It was an administrator’s worst nightmare: 234 teenagers packed in to a gym with no direction whatsoever. I’m not sure there was even another adult in the room. It was Exordium morning, and it was long past time to start the program by singing the hymn of the month. Yet, nothing was happening. The choir was on the stage, looking at me with questioning faces. I made eye contact with a student, and he mouthed, “Piano?” Our beloved pianist was nowhere to be found.
I panicked, and did just about the worst thing a leader could do at that moment: I ran out of the gym. I intended to find the pianist and get her to the gym right quick, but it took me several painful minutes to track her down. Once I found her, I fully expected to return to the gym to find junior high boys having chicken fights in the back, an aerial battle of paper airplanes flying to and fro, and a number of other horrors too terrible to mention.
Instead I entered the gym to the dulcet sounds of 234 teenagers singing All Creatures of Our God and King acapella. No adult led them in it. No one even instructed them to do it. 234 teenagers just did it on their own. It was completely organic: the choir took the lead, and all the other students joined in. I suspect most students were not even aware of what had happened. They just did what they knew to do.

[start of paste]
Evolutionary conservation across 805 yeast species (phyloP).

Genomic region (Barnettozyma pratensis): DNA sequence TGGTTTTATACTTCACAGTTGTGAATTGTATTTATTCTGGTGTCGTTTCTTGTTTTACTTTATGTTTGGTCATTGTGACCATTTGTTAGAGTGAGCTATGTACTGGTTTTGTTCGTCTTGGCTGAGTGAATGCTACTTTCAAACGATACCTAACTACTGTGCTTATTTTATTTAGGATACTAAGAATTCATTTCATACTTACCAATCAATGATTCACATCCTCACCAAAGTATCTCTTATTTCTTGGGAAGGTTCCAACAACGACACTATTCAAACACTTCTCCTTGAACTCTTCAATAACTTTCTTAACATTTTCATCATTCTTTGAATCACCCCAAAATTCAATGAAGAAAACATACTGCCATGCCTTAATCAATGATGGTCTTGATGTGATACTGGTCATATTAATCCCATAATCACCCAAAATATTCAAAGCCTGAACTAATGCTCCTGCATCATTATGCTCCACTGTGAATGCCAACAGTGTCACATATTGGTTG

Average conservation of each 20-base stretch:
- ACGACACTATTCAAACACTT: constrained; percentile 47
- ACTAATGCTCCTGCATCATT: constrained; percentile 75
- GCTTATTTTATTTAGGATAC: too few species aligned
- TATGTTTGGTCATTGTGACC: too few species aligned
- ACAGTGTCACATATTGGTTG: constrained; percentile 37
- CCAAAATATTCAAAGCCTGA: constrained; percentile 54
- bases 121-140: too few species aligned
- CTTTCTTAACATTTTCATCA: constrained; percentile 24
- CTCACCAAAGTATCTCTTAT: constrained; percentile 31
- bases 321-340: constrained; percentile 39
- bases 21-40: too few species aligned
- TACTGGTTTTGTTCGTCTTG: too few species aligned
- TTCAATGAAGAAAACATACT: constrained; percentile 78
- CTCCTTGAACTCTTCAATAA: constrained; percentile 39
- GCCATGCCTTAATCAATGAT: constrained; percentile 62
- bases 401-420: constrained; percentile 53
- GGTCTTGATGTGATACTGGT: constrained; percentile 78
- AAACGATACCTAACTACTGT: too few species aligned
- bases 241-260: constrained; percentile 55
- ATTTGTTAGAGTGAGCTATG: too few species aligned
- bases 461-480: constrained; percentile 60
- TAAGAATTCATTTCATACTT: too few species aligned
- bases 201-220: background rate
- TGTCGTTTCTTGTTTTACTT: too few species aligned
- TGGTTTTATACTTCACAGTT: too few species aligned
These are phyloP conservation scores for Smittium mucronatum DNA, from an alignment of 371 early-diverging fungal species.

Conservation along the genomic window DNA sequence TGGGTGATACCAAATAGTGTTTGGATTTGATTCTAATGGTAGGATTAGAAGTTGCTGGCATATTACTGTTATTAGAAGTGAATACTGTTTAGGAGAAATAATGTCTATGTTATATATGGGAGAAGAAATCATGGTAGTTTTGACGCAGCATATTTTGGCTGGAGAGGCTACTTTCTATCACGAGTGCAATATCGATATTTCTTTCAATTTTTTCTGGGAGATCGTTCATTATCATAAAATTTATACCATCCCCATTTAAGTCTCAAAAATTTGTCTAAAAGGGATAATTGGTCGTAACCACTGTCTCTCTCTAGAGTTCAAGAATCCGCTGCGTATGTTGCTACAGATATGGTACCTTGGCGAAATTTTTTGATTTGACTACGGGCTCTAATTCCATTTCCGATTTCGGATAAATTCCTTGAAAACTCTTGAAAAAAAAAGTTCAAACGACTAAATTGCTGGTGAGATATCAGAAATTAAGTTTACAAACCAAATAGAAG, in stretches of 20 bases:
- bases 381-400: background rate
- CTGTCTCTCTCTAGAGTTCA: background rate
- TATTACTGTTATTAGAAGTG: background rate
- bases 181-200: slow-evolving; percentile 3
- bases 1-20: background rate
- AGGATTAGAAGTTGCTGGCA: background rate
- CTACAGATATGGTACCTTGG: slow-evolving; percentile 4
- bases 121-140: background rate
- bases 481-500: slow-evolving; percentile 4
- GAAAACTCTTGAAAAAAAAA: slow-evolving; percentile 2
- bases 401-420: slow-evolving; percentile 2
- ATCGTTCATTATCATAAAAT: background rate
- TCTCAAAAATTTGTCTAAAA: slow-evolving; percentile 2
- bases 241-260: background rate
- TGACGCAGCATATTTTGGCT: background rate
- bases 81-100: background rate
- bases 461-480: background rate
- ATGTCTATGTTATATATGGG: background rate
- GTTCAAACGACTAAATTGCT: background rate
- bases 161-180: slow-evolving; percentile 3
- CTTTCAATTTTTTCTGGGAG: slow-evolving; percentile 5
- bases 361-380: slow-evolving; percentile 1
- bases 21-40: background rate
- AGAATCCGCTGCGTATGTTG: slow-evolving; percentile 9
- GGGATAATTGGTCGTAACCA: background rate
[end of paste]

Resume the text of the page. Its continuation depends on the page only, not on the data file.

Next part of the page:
Galatians 5:22-23 reads: “[T]he fruit of the Spirit is love, joy, peace, longsuffering, kindness, goodness, faithfulness, gentleness, self-control. Against such there is no law.” That morning was a clear example of a group of teenage students exhibiting the fruits of the Spirit, namely faithfulness, self-control, goodness, etc. – not because they were compelled to, but because those virtues have been cultivated in them by the Holy Spirit alive and at work in their lives.
The cultivation of virtue works, and against such there is no law.